Undifferentiated connective tissue disease/lupus and university

Hi, I've recently been diagnosed with undifferentiated conective tissue disease (UCTD) but my rhumotologist said it all lupus (I'm on medication for SLE) but theres also other aspects of other diseases too. I struggle a lot with it and I just wondered if UCTD was recognised the same or even as an illness so I can get some sorts of help to manage university life. Also I wondered if the financial help is the same for a sufferer of UCTD as opposed to SLE.

I'm extremely worried about going to uni to do a mental health nursing course which is very full on and my UCTD not being recognised or not getting any support.

Thank you in advance.

7 Replies

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  • Hello jrhart & welcome

    There are others here in this wonderful forum diagnosed with UCTD. Am sure you'll get some very helpful replies. And Paul Howard at Lupus UK head office monitors this forum so will see your post: I'm sure he will be able to advise you.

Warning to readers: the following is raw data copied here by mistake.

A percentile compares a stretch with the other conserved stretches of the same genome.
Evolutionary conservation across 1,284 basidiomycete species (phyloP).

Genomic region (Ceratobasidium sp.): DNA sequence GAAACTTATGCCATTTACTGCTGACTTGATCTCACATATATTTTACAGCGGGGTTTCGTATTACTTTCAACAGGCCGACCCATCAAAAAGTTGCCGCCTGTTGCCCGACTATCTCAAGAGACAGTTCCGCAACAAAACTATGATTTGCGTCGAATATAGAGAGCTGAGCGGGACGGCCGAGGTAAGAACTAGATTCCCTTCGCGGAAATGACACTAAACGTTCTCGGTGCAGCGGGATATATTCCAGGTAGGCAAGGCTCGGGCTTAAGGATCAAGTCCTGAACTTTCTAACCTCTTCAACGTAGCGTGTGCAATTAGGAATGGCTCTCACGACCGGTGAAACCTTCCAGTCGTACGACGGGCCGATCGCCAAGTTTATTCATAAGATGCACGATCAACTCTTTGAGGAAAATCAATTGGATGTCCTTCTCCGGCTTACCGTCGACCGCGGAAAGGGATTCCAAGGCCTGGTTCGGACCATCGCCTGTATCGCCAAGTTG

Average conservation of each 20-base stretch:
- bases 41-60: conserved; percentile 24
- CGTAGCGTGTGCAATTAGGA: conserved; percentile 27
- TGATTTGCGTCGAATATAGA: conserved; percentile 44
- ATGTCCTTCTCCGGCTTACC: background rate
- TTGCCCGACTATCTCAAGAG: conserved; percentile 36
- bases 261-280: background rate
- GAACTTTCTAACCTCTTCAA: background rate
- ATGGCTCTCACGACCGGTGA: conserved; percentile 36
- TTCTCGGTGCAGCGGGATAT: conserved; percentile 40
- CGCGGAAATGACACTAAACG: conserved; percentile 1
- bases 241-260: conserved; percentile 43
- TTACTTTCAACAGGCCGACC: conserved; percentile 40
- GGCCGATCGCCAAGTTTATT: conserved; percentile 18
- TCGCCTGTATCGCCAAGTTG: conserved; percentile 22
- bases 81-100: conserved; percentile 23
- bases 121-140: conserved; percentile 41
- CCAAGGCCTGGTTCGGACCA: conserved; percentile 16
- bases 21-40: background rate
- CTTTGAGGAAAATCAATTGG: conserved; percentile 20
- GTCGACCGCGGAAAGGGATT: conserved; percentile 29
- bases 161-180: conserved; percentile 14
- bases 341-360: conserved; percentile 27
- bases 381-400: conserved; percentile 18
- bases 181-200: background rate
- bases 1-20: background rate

I'm just replying because I have long been interested in the diagnosis process and especially the way some UCTD & MCTD patients eventually are diagnosed with SLE. You're correct: the prescription treatment plans are very similar. we've had some good discussions here on this subject lately. Here is a link to one...which can help you understand what your rheumatologist meant:

    healthunlocked.com/lupusuk/...

    I'm glad you've found us and I hope you'll let us know how you get on. You're course work sounds great: am wishing you every success.

    🍀🍀🍀🍀 coco

  • Thank you so much! I'll join onto the UCTD too xx

  • It sounds as if you are not quite clear yet about your diagnosis so perhaps best to see your GP and ask for a copy of the rheumatigist's clinical letter for clarification.

    From what you are telling us I think your rheumatologist has diagnosed Lupus plus UCTD? This would mean that you have Lupus and also some symptoms of other undifferentiated connective tissue diseases such as RA, Scleroderma and Sjögren's?